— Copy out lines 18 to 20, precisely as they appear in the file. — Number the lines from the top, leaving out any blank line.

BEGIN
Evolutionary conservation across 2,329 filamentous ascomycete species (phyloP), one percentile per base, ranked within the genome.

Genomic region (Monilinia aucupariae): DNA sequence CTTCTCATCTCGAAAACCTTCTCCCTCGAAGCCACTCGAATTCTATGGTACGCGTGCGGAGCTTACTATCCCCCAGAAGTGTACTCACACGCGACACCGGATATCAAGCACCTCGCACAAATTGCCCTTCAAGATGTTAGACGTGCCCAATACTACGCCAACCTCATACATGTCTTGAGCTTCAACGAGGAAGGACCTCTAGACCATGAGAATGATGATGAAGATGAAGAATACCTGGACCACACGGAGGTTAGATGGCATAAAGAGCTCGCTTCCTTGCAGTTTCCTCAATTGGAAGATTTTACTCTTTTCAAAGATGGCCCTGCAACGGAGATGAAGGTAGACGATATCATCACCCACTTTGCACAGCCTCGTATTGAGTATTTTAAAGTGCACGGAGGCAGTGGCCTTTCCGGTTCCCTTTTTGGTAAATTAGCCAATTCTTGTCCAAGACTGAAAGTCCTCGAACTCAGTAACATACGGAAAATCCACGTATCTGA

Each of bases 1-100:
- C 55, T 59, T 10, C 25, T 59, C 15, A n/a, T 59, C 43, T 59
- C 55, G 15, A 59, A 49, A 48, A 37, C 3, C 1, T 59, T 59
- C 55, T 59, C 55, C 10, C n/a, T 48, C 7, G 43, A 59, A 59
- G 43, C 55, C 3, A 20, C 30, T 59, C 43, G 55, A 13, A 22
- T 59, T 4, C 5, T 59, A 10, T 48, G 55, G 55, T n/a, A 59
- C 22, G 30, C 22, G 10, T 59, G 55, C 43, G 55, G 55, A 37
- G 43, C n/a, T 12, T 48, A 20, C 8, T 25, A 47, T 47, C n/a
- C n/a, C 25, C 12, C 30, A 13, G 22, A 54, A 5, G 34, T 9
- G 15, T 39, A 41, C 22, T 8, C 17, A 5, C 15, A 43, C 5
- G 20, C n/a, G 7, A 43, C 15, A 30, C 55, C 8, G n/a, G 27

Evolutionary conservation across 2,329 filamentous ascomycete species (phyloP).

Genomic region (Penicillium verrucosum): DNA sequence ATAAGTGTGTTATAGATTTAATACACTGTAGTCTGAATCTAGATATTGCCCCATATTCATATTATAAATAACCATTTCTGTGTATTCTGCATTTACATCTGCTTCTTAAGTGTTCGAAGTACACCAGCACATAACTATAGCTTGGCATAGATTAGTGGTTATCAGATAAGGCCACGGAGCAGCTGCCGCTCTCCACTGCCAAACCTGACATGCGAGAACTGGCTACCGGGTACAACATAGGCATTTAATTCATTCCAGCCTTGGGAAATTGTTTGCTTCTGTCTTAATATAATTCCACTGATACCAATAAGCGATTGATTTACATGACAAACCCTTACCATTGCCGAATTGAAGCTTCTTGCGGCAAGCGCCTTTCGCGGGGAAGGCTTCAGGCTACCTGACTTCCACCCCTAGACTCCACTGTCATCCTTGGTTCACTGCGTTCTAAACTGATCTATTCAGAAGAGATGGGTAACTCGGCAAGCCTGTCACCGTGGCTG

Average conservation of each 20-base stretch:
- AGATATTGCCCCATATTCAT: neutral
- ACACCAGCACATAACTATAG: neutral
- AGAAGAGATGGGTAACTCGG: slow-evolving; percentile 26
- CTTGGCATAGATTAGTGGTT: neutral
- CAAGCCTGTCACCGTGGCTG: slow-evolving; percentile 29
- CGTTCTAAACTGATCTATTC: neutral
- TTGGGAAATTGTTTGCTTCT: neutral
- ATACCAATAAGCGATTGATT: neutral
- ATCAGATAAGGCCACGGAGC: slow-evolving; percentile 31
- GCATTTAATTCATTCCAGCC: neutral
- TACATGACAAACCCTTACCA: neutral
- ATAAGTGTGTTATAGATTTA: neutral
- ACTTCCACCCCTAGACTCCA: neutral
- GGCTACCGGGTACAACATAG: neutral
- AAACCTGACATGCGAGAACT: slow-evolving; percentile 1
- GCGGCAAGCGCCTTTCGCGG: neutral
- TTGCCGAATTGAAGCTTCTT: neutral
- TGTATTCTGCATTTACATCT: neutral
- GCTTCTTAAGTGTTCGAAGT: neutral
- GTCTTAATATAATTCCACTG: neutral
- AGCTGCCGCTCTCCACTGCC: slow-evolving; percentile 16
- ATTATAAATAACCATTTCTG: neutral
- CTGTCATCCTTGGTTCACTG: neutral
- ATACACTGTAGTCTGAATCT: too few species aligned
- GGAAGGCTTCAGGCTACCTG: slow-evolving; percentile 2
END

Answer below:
- ACACCAGCACATAACTATAG: neutral
- AGAAGAGATGGGTAACTCGG: slow-evolving; percentile 26
- CTTGGCATAGATTAGTGGTT: neutral